2005 - 2006 Funded Projects
01-2005 - Development of a model for civilian disaster medical assistance teams
Unlike other countries, Australia does not have a significant history of deploying civilian medical teams into disaster areas. In both the Aitape (Papua New Guinea) tsunami in 1998 and the Bali bombing in 2002, the Australian Defence Force had the primary responsibility for deploying medical teams into the disaster area.
Most States and Territories have also based their internal disaster relief medical teams around major hospitals, a practice which had been questioned following the 1997 Thredbo disaster. Because this particular disaster produced only a single live casualty, a review of medical team performance under multiple casualty incident or disaster conditions was not possible.
As a result of the recent tsunami disaster in South East Asia, Australia needed to send civilian medical teams into the affected areas at short notice. The first four teams that deployed needed to be medically equipped and able to live in the field, which was a major challenge for the current health logistics systems.
The preparation and screening of the deploying personnel also was done rapidly, making it difficult to ensure the most appropriate people had deployed. This was further complicated by the changing roles of the teams, in one case from surgical to public health, in the 24 hours prior to leaving.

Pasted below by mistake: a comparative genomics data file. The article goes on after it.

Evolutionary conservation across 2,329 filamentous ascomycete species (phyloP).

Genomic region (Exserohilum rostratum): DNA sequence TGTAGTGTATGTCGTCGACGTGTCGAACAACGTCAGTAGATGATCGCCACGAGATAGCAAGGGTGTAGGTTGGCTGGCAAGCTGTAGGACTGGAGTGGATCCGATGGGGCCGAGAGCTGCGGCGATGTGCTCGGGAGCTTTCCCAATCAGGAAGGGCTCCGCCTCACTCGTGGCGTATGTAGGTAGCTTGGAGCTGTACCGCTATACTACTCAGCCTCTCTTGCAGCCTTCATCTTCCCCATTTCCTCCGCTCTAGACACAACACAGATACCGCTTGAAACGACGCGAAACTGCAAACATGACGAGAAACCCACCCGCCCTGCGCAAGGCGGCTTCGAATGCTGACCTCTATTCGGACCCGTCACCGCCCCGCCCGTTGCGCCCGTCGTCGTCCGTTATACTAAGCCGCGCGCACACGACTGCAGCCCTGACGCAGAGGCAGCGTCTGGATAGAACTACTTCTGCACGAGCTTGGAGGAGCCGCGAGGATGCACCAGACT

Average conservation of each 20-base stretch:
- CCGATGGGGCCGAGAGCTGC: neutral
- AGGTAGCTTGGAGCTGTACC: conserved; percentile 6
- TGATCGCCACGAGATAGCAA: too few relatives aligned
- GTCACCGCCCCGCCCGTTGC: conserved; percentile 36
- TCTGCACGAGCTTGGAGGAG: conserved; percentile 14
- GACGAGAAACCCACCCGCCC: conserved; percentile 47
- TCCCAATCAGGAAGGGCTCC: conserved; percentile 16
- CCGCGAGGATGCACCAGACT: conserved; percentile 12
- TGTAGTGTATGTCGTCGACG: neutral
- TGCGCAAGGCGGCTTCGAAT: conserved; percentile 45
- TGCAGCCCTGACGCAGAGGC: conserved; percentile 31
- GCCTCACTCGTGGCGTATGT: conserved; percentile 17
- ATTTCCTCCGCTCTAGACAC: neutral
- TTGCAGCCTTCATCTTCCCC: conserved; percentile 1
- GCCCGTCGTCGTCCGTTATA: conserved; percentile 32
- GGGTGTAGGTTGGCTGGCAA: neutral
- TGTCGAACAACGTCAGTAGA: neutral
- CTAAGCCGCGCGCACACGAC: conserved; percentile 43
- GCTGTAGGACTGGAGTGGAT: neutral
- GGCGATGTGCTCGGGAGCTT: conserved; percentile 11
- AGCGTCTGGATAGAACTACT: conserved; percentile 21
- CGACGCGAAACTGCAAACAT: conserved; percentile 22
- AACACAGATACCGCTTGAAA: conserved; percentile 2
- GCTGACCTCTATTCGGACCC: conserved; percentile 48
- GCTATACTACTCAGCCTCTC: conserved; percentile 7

The United States (US) developed Disaster Medical Assistance Teams (DMAT) as part of the National Disaster Medical System in 1981. While the US focus is more internal, the concept could be applied to civilian medical teams in Australia to provide a disaster medical response either intrastate, interstate or internationally.
02-2005 - Cultural Diversity - To establish guidelines on understanding of the cultures, strengths and needs of non-Christian faith communities.
Faith communities are highly diverse in their theologies, values and organisations and as a consequence can bring a variety of contributions to the other social networks that already exist within a community. Sadly, this contribution is often ignored or vigorously opposed.
Engagement with faith communities makes demands upon official leaders and members of other non-religious networks, demanding an understanding for religious literacy, tolerance and close encounters for which they are either ill equipped or bound by perceived stereotypes.
Engaging faith communities in community building and how to achieve that involvement is a neglected area of study. The commitments, interests, organisation, places of worship and the social networks that originate from these groups, which in turn relate to peoples religious beliefs and identities, have an important contribution to any community building initiatives.
This research seeks to understand and enhance the contributions that can be made by faith communities such as Muslims, Buddhists and others that may emerge from this research to the programs of Disaster Response, Community Recovery and Community Building.
03-2005 - The development of clinical practice guidelines for Acute Stress Disorder (ASD) and Post-traumatic Stress Disorder (PTSD)